IWD 2018 – What you can do to encourage more women to join the tech sector


To mark International Women’s Day (IWD), we spoke to a varied group of females new to the technology industry to find out what attracted them to be part of the minority group that is women in tech

International Women's Day 2018Often when I’m covering diversity and particularly women in tech, the people sharing their opinions and advice are senior figures. When it comes to interview opportunities and panel debates and keynotes, the preference is mostly towards women who have worked their way up the career ladder to become a VP or CTO or manager. This approach is understandable and valuable. In a sector where women still make up less than 20 percent, it’s good to highlight role models who have enjoyed progression as evidence there are opportunities to get to the top and have a successful career among so many men.

However, as part of the objective of women in tech initiatives is to encourage females at school, university or in different careers to consider a STEM career, it struck me that the gap between a 16-year-old computing GCSE taker and the female CTO at a huge business like Google or Microsoft (note – I’ve picked random companies here) might be too large to have meaning or persuasive power.

So to mark International Women’s Day, I went on the hunt for women right at the other end of the spectrum: those just starting out in tech careers, on apprentice or graduate schemes, or switching from another sector. I’m pleased to report, I found such a diverse and interesting group, this will be a two-part article. In part two, I’ll also be concluding with some key takeaways based on the women featured and practical steps to encourage these kinds of skilled and motivated people into your business.

The apprentice – Nicole Covey, zSeries Software Support Specialist at IBM North Harbour

Nicole Covey is naturally inclined towards working in STEM. She has always been interested in how things work, and as a child, she’d take apart electrical appliances apart to see how they operated. However, while this was something she enjoyed as a hobby she didn’t consider technology for a career at a young age.

Going through my education, it wasn’t really something I considered. For A-levels I studied English Literature, English Language, Law and Psychology – not very techy.  I did want to be a police officer for a long while, but needed to change that ambition after a leg injury.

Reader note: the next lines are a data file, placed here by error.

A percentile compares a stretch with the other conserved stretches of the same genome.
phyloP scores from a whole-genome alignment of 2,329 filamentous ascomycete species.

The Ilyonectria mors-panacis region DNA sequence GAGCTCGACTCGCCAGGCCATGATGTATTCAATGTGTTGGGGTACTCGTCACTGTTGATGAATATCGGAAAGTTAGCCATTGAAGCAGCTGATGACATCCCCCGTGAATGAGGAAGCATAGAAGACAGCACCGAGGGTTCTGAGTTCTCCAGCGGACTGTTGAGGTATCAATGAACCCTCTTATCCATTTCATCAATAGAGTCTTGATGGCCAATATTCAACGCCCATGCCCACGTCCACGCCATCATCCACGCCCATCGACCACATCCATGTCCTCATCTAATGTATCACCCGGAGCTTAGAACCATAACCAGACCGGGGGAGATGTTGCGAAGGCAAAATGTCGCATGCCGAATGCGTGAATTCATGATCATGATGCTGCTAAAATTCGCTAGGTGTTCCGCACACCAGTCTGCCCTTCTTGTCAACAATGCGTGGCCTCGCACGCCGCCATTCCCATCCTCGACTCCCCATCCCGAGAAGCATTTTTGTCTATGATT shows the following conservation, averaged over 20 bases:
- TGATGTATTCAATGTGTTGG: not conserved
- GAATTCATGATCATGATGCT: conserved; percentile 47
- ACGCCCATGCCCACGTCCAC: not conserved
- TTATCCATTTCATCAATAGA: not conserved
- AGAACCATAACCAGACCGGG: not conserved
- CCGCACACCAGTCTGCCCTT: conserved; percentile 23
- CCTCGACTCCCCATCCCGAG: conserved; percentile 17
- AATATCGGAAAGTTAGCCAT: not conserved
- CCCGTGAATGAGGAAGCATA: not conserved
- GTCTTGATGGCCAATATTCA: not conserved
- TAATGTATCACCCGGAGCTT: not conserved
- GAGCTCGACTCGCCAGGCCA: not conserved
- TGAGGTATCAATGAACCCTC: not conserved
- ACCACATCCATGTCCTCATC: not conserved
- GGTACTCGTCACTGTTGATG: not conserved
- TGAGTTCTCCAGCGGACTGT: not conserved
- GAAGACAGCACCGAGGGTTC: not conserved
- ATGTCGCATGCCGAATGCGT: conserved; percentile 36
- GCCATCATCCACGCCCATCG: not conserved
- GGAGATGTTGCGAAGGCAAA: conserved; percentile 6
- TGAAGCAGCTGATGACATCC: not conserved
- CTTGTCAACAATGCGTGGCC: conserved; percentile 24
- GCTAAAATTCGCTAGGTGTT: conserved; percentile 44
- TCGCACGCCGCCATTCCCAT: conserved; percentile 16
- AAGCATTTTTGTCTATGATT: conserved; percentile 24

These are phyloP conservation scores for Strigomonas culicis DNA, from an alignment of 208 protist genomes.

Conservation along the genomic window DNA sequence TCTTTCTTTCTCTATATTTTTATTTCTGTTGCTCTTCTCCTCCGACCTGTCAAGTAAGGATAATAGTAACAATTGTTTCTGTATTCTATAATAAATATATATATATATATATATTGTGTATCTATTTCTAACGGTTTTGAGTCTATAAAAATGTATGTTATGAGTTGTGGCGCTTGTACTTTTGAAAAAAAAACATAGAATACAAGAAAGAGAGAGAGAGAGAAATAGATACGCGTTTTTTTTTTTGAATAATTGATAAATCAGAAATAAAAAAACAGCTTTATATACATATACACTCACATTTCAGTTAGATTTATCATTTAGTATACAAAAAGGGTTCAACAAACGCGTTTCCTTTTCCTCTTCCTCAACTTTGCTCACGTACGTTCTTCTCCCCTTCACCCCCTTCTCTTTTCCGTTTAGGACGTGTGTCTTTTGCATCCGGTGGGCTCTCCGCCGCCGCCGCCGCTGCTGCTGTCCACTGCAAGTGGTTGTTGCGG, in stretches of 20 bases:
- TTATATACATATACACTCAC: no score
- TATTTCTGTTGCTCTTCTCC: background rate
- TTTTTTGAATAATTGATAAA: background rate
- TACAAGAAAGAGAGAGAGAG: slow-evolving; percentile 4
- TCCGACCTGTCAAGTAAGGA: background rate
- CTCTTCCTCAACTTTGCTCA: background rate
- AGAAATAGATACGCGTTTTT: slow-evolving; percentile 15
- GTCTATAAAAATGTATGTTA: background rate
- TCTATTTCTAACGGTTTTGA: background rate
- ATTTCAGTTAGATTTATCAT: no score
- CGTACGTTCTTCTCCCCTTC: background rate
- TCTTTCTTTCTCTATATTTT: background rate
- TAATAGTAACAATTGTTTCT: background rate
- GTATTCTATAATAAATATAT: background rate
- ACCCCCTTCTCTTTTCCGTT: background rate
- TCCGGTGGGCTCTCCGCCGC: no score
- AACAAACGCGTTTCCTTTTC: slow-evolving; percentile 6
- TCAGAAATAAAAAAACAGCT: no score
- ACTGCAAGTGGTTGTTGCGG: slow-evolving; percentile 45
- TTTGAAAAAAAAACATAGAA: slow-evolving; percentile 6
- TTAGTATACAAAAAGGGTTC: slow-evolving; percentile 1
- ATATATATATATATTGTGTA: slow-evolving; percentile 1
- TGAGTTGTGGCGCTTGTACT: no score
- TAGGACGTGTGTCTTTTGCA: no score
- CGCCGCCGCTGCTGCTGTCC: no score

Covey decided against the university route, as tuition fees and further study were not for her.

I was focused on getting a job, taking a step on the career ladder, earning my own money and hopefully starting to make a difference. I was looking for the right opportunity to do that.

Fortuitously, Covey came across IBM Advanced IT Apprenticeship. On reading about the opportunities it could offer, she jumped at the chance to turn a hobby into a career, and is thriving in the role.

Every single day is different. I never know what’s in store or what problem I’ll have to try and solve next, it definitely keeps me on my toes. Essentially, I’d like to become like my mentor and be the person that people come to when they’ve got questions.

She would like to see more employers drawing from as wide a pool as possible to create the most useful and productive teams.

Businesses with a diverse range of people, and difference in backgrounds and opinions have a greater chance of thriving and getting the most out of the business. It’s important that companies lacking in diversity in their leadership look to address this as a priority and work to fix it as if it were any other structural risk.

The non-technical graduate – Ella Jenkinson, sales engineering graduate scheme at Avaya

It is possible to attract Bachelor of Arts graduates to the world of computing, as Ella Jenkinson has proved. Jenkinson joined Avaya last June, after studying for a degree in the very non-technical areas of Marketing & Management.

I purposely chose my degree as I wanted to keep my career opportunities as broad as possible. I stumbled upon the opportunity for a sales role within Avaya and took it, and then after a few months of working for Avaya I had the option to apply for the sales engineering position on the new graduate scheme.

I wanted to challenge myself with something new and never wanted to be restricted in terms of what sector I started my career in. I felt that the tech sector would be a good fit for me as it is a very innovative sector and is always changing and it didn’t seem something I would easily get bored of.

Jenkinson is currently on a 12-month training programme, with the end goal of being a sales engineer.